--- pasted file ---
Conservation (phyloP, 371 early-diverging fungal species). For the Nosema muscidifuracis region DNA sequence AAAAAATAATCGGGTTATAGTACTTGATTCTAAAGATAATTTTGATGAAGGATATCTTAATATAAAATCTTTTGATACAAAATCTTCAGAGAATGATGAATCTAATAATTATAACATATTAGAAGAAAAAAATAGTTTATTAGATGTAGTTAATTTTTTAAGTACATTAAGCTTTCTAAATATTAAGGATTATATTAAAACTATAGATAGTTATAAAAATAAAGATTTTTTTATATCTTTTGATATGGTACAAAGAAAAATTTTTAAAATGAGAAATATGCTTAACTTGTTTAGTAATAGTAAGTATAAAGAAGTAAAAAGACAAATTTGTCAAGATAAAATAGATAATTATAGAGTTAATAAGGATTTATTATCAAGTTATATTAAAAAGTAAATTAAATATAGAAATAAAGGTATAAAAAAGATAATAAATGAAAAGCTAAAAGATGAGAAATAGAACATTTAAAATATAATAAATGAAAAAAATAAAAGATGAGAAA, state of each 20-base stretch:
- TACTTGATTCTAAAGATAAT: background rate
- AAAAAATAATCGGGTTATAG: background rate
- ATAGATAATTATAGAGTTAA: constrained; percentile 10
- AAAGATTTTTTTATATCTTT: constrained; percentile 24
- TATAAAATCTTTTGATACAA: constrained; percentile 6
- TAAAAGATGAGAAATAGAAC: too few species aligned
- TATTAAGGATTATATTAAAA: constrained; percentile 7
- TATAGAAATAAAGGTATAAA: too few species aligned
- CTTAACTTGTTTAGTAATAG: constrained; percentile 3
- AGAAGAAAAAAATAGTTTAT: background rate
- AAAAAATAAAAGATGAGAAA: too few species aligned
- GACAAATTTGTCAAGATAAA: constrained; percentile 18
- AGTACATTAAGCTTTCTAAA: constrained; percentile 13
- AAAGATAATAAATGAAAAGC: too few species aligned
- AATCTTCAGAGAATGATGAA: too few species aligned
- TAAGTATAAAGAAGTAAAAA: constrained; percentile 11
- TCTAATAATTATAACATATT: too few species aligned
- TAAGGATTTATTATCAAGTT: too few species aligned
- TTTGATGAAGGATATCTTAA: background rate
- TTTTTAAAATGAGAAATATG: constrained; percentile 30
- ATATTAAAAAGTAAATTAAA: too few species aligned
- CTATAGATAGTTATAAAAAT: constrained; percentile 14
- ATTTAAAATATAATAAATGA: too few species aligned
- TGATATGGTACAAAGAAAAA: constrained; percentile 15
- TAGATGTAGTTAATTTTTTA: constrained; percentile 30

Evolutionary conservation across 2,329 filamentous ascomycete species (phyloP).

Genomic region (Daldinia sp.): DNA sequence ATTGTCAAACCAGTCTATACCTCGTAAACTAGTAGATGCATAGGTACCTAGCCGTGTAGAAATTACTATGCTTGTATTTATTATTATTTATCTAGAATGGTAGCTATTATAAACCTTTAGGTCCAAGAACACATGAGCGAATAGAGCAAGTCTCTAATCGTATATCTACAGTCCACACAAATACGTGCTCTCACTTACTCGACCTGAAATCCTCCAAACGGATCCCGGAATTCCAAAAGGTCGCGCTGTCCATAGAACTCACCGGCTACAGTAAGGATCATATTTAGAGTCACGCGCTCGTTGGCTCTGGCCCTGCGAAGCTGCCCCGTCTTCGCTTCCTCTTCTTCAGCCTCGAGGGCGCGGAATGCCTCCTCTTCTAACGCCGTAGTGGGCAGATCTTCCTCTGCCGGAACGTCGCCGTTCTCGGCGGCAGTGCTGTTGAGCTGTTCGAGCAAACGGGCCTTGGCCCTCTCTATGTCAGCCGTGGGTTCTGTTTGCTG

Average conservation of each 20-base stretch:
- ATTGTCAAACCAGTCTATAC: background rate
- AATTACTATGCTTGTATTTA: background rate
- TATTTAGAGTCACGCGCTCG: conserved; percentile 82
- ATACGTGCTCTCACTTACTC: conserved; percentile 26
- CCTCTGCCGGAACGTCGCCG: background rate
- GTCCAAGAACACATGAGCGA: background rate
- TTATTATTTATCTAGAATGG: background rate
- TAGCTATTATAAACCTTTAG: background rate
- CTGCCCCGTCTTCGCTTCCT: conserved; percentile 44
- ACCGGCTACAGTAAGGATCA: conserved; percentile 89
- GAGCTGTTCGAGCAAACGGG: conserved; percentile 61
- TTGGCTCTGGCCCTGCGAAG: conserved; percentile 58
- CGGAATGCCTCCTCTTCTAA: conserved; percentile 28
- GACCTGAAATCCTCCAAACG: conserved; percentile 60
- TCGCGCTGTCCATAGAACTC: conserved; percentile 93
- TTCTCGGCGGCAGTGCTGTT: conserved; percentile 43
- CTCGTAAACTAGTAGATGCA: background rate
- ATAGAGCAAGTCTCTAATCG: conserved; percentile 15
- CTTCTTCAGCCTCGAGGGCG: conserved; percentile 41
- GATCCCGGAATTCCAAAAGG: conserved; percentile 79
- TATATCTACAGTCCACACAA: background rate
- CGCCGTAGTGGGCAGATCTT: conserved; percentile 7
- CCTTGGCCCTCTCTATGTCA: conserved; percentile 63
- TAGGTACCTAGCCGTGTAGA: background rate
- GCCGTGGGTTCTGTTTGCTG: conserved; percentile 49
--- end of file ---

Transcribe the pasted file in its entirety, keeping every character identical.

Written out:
Conservation (phyloP, 371 early-diverging fungal species). For the Nosema muscidifuracis region DNA sequence AAAAAATAATCGGGTTATAGTACTTGATTCTAAAGATAATTTTGATGAAGGATATCTTAATATAAAATCTTTTGATACAAAATCTTCAGAGAATGATGAATCTAATAATTATAACATATTAGAAGAAAAAAATAGTTTATTAGATGTAGTTAATTTTTTAAGTACATTAAGCTTTCTAAATATTAAGGATTATATTAAAACTATAGATAGTTATAAAAATAAAGATTTTTTTATATCTTTTGATATGGTACAAAGAAAAATTTTTAAAATGAGAAATATGCTTAACTTGTTTAGTAATAGTAAGTATAAAGAAGTAAAAAGACAAATTTGTCAAGATAAAATAGATAATTATAGAGTTAATAAGGATTTATTATCAAGTTATATTAAAAAGTAAATTAAATATAGAAATAAAGGTATAAAAAAGATAATAAATGAAAAGCTAAAAGATGAGAAATAGAACATTTAAAATATAATAAATGAAAAAAATAAAAGATGAGAAA, state of each 20-base stretch:
- TACTTGATTCTAAAGATAAT: background rate
- AAAAAATAATCGGGTTATAG: background rate
- ATAGATAATTATAGAGTTAA: constrained; percentile 10
- AAAGATTTTTTTATATCTTT: constrained; percentile 24
- TATAAAATCTTTTGATACAA: constrained; percentile 6
- TAAAAGATGAGAAATAGAAC: too few species aligned
- TATTAAGGATTATATTAAAA: constrained; percentile 7
- TATAGAAATAAAGGTATAAA: too few species aligned
- CTTAACTTGTTTAGTAATAG: constrained; percentile 3
- AGAAGAAAAAAATAGTTTAT: background rate
- AAAAAATAAAAGATGAGAAA: too few species aligned
- GACAAATTTGTCAAGATAAA: constrained; percentile 18
- AGTACATTAAGCTTTCTAAA: constrained; percentile 13
- AAAGATAATAAATGAAAAGC: too few species aligned
- AATCTTCAGAGAATGATGAA: too few species aligned
- TAAGTATAAAGAAGTAAAAA: constrained; percentile 11
- TCTAATAATTATAACATATT: too few species aligned
- TAAGGATTTATTATCAAGTT: too few species aligned
- TTTGATGAAGGATATCTTAA: background rate
- TTTTTAAAATGAGAAATATG: constrained; percentile 30
- ATATTAAAAAGTAAATTAAA: too few species aligned
- CTATAGATAGTTATAAAAAT: constrained; percentile 14
- ATTTAAAATATAATAAATGA: too few species aligned
- TGATATGGTACAAAGAAAAA: constrained; percentile 15
- TAGATGTAGTTAATTTTTTA: constrained; percentile 30

Evolutionary conservation across 2,329 filamentous ascomycete species (phyloP).

Genomic region (Daldinia sp.): DNA sequence ATTGTCAAACCAGTCTATACCTCGTAAACTAGTAGATGCATAGGTACCTAGCCGTGTAGAAATTACTATGCTTGTATTTATTATTATTTATCTAGAATGGTAGCTATTATAAACCTTTAGGTCCAAGAACACATGAGCGAATAGAGCAAGTCTCTAATCGTATATCTACAGTCCACACAAATACGTGCTCTCACTTACTCGACCTGAAATCCTCCAAACGGATCCCGGAATTCCAAAAGGTCGCGCTGTCCATAGAACTCACCGGCTACAGTAAGGATCATATTTAGAGTCACGCGCTCGTTGGCTCTGGCCCTGCGAAGCTGCCCCGTCTTCGCTTCCTCTTCTTCAGCCTCGAGGGCGCGGAATGCCTCCTCTTCTAACGCCGTAGTGGGCAGATCTTCCTCTGCCGGAACGTCGCCGTTCTCGGCGGCAGTGCTGTTGAGCTGTTCGAGCAAACGGGCCTTGGCCCTCTCTATGTCAGCCGTGGGTTCTGTTTGCTG

Average conservation of each 20-base stretch:
- ATTGTCAAACCAGTCTATAC: background rate
- AATTACTATGCTTGTATTTA: background rate
- TATTTAGAGTCACGCGCTCG: conserved; percentile 82
- ATACGTGCTCTCACTTACTC: conserved; percentile 26
- CCTCTGCCGGAACGTCGCCG: background rate
- GTCCAAGAACACATGAGCGA: background rate
- TTATTATTTATCTAGAATGG: background rate
- TAGCTATTATAAACCTTTAG: background rate
- CTGCCCCGTCTTCGCTTCCT: conserved; percentile 44
- ACCGGCTACAGTAAGGATCA: conserved; percentile 89
- GAGCTGTTCGAGCAAACGGG: conserved; percentile 61
- TTGGCTCTGGCCCTGCGAAG: conserved; percentile 58
- CGGAATGCCTCCTCTTCTAA: conserved; percentile 28
- GACCTGAAATCCTCCAAACG: conserved; percentile 60
- TCGCGCTGTCCATAGAACTC: conserved; percentile 93
- TTCTCGGCGGCAGTGCTGTT: conserved; percentile 43
- CTCGTAAACTAGTAGATGCA: background rate
- ATAGAGCAAGTCTCTAATCG: conserved; percentile 15
- CTTCTTCAGCCTCGAGGGCG: conserved; percentile 41
- GATCCCGGAATTCCAAAAGG: conserved; percentile 79
- TATATCTACAGTCCACACAA: background rate
- CGCCGTAGTGGGCAGATCTT: conserved; percentile 7
- CCTTGGCCCTCTCTATGTCA: conserved; percentile 63
- TAGGTACCTAGCCGTGTAGA: background rate
- GCCGTGGGTTCTGTTTGCTG: conserved; percentile 49